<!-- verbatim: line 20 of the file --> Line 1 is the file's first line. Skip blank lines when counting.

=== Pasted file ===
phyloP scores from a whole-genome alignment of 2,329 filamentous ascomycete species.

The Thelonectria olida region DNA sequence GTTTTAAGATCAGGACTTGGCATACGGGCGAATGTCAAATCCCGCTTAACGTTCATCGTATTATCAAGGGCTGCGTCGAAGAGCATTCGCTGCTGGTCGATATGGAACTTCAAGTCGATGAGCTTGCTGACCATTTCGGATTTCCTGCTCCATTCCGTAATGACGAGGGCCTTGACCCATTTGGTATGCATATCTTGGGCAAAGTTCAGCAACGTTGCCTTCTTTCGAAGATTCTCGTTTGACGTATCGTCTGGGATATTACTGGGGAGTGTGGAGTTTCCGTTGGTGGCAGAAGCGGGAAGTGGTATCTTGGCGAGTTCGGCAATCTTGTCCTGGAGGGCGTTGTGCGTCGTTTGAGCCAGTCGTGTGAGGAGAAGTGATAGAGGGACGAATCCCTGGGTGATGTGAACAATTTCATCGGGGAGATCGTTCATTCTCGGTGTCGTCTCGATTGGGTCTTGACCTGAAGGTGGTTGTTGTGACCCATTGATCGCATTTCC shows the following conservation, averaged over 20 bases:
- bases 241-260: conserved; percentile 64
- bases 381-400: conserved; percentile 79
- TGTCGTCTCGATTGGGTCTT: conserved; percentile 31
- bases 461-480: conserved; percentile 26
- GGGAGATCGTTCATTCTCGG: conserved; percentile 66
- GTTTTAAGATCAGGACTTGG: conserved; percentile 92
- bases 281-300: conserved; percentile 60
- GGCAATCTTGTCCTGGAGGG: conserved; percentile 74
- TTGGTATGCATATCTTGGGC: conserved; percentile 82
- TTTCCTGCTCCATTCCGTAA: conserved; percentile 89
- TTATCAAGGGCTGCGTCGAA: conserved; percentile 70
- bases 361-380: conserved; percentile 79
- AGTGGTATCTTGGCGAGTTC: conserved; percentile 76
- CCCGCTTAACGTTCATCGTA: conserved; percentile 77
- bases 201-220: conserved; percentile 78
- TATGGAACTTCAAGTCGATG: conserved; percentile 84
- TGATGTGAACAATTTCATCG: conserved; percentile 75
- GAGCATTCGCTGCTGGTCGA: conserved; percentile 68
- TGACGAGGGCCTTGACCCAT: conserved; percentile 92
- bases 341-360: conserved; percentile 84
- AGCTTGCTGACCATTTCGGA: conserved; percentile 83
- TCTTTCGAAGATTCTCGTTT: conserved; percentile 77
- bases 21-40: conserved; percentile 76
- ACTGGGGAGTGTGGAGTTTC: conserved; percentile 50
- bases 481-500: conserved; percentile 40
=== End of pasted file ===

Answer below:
- GAGCATTCGCTGCTGGTCGA: conserved; percentile 68